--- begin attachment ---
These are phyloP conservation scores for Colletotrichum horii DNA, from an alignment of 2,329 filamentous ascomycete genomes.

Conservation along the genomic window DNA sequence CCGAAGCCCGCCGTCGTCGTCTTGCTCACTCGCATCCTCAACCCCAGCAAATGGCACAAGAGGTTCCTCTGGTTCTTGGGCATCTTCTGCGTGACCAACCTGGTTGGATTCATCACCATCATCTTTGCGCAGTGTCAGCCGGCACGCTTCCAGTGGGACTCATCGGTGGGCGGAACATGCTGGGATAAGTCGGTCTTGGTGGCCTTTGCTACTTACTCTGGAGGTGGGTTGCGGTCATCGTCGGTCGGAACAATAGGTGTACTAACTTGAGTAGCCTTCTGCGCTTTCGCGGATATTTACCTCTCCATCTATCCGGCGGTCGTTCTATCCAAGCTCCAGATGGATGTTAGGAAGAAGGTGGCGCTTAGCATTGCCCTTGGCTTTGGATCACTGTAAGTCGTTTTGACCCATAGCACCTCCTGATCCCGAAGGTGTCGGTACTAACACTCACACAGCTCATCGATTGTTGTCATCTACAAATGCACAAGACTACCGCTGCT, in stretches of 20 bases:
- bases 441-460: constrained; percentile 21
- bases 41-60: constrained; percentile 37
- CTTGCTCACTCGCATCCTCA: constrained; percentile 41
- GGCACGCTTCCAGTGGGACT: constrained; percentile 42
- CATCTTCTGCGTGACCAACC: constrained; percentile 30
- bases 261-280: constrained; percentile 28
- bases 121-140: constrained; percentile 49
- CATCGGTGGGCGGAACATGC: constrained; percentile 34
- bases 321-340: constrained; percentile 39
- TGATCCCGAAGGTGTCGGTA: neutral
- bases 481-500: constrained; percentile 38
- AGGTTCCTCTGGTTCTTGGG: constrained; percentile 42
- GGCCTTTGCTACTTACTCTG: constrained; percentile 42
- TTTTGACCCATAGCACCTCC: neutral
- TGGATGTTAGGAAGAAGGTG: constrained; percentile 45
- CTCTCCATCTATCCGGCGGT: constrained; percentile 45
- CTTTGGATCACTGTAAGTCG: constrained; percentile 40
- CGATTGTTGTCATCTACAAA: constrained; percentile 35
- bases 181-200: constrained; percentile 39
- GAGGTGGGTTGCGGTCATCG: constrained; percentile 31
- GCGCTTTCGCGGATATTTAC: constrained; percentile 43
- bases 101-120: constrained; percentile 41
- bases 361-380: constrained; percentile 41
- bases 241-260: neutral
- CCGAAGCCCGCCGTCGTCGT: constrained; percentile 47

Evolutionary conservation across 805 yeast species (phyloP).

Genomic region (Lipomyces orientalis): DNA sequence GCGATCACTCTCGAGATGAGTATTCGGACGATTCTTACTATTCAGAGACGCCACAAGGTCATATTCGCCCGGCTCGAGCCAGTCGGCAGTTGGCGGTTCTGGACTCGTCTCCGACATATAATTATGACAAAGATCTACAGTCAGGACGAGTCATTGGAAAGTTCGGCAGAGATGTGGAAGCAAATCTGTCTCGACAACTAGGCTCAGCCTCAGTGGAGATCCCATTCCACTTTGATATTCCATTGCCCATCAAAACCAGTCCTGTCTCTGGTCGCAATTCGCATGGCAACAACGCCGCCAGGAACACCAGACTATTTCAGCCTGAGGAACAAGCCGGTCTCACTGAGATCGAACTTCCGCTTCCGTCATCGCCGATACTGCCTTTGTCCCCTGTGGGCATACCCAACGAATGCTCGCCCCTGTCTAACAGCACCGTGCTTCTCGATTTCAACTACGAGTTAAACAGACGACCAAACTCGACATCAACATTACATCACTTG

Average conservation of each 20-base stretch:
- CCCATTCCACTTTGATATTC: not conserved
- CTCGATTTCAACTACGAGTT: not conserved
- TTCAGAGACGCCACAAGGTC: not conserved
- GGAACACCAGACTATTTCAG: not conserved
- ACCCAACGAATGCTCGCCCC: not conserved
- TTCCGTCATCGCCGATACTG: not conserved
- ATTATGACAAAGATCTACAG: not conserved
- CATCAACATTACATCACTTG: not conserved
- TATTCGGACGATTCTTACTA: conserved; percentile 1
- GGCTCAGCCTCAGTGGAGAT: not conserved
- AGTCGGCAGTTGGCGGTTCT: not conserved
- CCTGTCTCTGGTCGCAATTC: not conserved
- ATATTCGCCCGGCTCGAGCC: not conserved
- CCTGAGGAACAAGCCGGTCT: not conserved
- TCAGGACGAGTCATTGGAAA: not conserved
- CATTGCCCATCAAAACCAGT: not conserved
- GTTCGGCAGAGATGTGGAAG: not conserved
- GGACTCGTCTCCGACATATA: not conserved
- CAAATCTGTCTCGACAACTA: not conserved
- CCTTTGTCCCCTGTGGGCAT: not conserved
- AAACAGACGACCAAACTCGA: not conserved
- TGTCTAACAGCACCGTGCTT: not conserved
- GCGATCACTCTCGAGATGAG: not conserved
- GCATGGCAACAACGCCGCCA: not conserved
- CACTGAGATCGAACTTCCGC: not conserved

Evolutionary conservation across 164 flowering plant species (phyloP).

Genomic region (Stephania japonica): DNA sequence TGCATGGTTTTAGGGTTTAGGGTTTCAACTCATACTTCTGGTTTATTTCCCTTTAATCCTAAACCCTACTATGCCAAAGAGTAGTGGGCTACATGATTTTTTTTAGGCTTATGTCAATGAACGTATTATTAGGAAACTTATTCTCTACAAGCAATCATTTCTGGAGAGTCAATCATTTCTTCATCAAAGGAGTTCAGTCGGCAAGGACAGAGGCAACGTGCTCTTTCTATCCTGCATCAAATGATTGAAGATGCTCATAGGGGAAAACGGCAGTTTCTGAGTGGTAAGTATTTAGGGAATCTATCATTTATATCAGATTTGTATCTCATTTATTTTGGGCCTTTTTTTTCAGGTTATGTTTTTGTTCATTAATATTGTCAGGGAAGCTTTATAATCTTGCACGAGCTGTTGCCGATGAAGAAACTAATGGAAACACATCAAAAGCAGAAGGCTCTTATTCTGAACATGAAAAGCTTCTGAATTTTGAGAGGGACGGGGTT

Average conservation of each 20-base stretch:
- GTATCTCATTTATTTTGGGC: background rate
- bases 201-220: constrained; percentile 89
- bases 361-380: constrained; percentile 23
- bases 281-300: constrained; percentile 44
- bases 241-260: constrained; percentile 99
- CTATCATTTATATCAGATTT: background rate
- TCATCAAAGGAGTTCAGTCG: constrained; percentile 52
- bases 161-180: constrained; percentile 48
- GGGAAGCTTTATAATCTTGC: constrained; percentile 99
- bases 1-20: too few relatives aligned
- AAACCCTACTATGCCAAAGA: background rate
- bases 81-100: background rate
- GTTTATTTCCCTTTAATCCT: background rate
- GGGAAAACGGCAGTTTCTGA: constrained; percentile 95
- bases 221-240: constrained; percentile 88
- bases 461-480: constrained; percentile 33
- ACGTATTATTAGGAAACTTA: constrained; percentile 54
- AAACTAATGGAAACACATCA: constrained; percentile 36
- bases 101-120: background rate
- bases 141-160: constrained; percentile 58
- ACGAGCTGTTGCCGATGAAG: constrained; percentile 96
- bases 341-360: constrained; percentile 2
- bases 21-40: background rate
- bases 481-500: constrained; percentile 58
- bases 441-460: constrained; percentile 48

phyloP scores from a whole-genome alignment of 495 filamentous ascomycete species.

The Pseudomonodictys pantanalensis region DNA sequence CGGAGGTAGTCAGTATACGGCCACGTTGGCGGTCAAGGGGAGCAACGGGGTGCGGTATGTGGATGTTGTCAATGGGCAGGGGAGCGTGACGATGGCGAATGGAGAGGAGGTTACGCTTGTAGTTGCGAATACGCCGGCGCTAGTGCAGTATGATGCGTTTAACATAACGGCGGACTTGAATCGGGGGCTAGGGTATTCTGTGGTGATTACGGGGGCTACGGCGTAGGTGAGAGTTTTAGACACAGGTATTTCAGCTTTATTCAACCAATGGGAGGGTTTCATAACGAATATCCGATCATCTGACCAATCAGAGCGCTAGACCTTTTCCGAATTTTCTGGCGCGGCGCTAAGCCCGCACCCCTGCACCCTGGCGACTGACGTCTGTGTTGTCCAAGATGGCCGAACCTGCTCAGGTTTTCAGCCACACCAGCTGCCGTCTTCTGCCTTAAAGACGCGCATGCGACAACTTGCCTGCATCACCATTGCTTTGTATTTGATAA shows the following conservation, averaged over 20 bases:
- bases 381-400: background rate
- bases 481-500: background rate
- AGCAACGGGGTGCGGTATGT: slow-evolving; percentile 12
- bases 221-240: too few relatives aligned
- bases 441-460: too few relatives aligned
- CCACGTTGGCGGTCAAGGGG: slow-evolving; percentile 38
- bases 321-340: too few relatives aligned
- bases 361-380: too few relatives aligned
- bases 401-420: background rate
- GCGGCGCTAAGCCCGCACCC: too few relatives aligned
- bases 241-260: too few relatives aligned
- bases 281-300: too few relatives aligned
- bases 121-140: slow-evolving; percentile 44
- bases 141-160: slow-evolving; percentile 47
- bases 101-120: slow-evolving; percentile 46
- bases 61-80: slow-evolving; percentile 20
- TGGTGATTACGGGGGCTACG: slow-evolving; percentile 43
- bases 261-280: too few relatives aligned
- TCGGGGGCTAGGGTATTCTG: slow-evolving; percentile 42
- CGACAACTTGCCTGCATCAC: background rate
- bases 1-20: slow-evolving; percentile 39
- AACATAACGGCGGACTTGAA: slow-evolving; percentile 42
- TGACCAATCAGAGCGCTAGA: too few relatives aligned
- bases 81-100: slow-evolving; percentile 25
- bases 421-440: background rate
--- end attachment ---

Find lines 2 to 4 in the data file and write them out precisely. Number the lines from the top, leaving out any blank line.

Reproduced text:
Conservation along the genomic window DNA sequence CCGAAGCCCGCCGTCGTCGTCTTGCTCACTCGCATCCTCAACCCCAGCAAATGGCACAAGAGGTTCCTCTGGTTCTTGGGCATCTTCTGCGTGACCAACCTGGTTGGATTCATCACCATCATCTTTGCGCAGTGTCAGCCGGCACGCTTCCAGTGGGACTCATCGGTGGGCGGAACATGCTGGGATAAGTCGGTCTTGGTGGCCTTTGCTACTTACTCTGGAGGTGGGTTGCGGTCATCGTCGGTCGGAACAATAGGTGTACTAACTTGAGTAGCCTTCTGCGCTTTCGCGGATATTTACCTCTCCATCTATCCGGCGGTCGTTCTATCCAAGCTCCAGATGGATGTTAGGAAGAAGGTGGCGCTTAGCATTGCCCTTGGCTTTGGATCACTGTAAGTCGTTTTGACCCATAGCACCTCCTGATCCCGAAGGTGTCGGTACTAACACTCACACAGCTCATCGATTGTTGTCATCTACAAATGCACAAGACTACCGCTGCT, in stretches of 20 bases:
- bases 441-460: constrained; percentile 21
- bases 41-60: constrained; percentile 37